It will be a different Canadian men’s national team that will walk into the 2017 Gold Cup. A new face in head coach Octavio Zambrano and a younger squad show a shift in the national team, which is training in Laval, on Montreal’s north shore. But before this, Canada will have a rendez-vous with Curaçao at Stade Saputo on June 13.
For its first game under Zambrano, the Canadians are playing CONCACAF opposition, a thing that was not as high in former head coach Benito Floro’s agenda. The coach has made a point to play more inter-region opposition under his tenure.
“It’s different playing against CONCACAF [opposition], especially playing away,” said Tesho Akindele. “Obviously this is home but getting experience playing away against CONCACAF teams will definitely help us mature.”
The team is younger than in the last few renditions of the Gold Cup and the feel around the national team is different. Where they used to be considered as early exit candidates, the team led up front by an in-form striker in Cyle Larin, feels it could create something.
“I think that I have a lot more experience than at my first Gold Cup and the level is different,” said Larin. “I am [confident]. I’m more prepared this time, more fit and more focused than the last Gold Cup.”
The team rejoices that Vancouver Whitecaps youth sensation Alphonso Davies is now part of the squad that will travel south of the border for the Gold Cup. Having received his Canadian citizenship Tuesday morning, Davies was called up by Zambrano that same afternoon.
“It’s very exciting. You’ve been seeing him killing it in MLS and I think that the more talent we can bring into this team the better,” said Akindele. “We want to be competing with the best teams first in the region and then the world so we need more talented guys like him to come into the team.”
“He’s really talented and he’s only 16 years old but I think he’ll bring a lot to our team. He’s a player that can change the game at every type of moment, it’s special players like that that we need,” added Larin.
The case for dual nationals has been a hot topic for years within the Canadian national team. With the addition of Davies, Canada can congratulate itself on convincing young talents to join Les Rouges.
“I think everybody that’s in a club with a dual national will be kind of hinting like: ‘Hey come and play for us.’ I’m sure a ton of Vancouver guys were talking to Alphonso when he was over there,” said Akindele. “If you look at the U.S., they’re bringing a lot of dual nationals too and that kind of helped them build their squad and that’s something that we can also focus on.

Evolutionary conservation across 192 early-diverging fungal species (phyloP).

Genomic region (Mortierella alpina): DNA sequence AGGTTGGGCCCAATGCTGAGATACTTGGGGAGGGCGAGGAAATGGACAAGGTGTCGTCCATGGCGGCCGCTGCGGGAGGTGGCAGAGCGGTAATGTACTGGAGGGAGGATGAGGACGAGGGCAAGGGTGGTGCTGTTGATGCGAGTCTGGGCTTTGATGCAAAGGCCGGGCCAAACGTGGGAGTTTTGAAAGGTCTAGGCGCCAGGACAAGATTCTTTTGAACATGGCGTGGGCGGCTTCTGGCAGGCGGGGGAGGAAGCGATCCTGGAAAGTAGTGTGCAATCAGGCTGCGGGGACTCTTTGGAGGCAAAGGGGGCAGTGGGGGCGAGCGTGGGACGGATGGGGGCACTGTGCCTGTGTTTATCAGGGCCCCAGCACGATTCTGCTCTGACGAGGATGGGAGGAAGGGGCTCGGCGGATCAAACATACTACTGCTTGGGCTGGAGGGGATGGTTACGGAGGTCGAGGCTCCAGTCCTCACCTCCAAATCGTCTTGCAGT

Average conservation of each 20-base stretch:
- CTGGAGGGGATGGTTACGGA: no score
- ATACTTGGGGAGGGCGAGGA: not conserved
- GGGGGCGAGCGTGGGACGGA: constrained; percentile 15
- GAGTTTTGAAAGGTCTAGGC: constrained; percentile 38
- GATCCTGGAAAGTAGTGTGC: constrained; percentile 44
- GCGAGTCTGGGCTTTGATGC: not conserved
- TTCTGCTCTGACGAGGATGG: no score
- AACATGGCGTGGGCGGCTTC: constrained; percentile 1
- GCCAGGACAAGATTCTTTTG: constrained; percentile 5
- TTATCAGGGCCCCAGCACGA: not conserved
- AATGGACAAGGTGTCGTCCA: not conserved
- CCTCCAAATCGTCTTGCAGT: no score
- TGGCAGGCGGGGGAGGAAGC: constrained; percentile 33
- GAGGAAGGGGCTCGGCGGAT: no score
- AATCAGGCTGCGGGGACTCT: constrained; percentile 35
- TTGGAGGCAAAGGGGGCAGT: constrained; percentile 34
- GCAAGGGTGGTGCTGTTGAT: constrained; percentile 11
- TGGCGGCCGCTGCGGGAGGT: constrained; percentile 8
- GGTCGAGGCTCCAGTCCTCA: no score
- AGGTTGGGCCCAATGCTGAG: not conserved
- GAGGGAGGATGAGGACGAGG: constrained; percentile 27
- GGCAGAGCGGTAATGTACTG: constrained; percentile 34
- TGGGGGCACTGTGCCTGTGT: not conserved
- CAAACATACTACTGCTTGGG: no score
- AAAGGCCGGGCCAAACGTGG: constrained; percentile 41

“Even guys like Junior Hoilett who are older, who have decided to commit to the team has been huge for us so we’re building a good squad.”
For Patrice Bernier, this will be a homecoming of sorts and potentially a last game in his hometown wearing the Canadian red. However, Zambrano has hinted last week his intentions to try and prevent the 37 year-old from retiring.
At this moment, Bernier remains unsure about what next year will bring and is still content with the contract he signed with the Impact which would give him a coaching role within their academy in 2018.
“I don’t really think about it. Right now, things are going well so people want to go see in the future. [At] the stage that I am in my career, I go game by game,” said Bernier. I know I’ve always said that this would be my last year, anything can change but I go with preparing myself for the next game but if I can help them for the short term, I will and that’s the only way going.”
Despite announcing that this season would be his last, Bernier does not close the door permanently. The Brossard, Québec native prefers to enjoy the time he has wearing the bleu-blanc-noir of the Montreal Impact and the red of his national team for the time being.
“Tomorrow if I don’t play as well, people are going to say that I’m over the hill,” Bernier said, “so I just got to keep performing game in game out and we’ll see, maybe another conversation with the Impact. So far I’m just concentrating on enjoying everything I have.”
In the wake of Canada’s friendly with Curaçao, the idea of giving the captain’s armband to Bernier on what could be his last international game in Montreal is not off the table. A gesture that Bernier wouldn’t hide his appreciation for.
“It would be an honor, that’s for sure, especially since I’m playing at home so that’d be great,” Bernier said. “I don’t know when the decision will be made but of course if I have that chance one time in my international career to have the armband, it would be great, it would be fantastic.”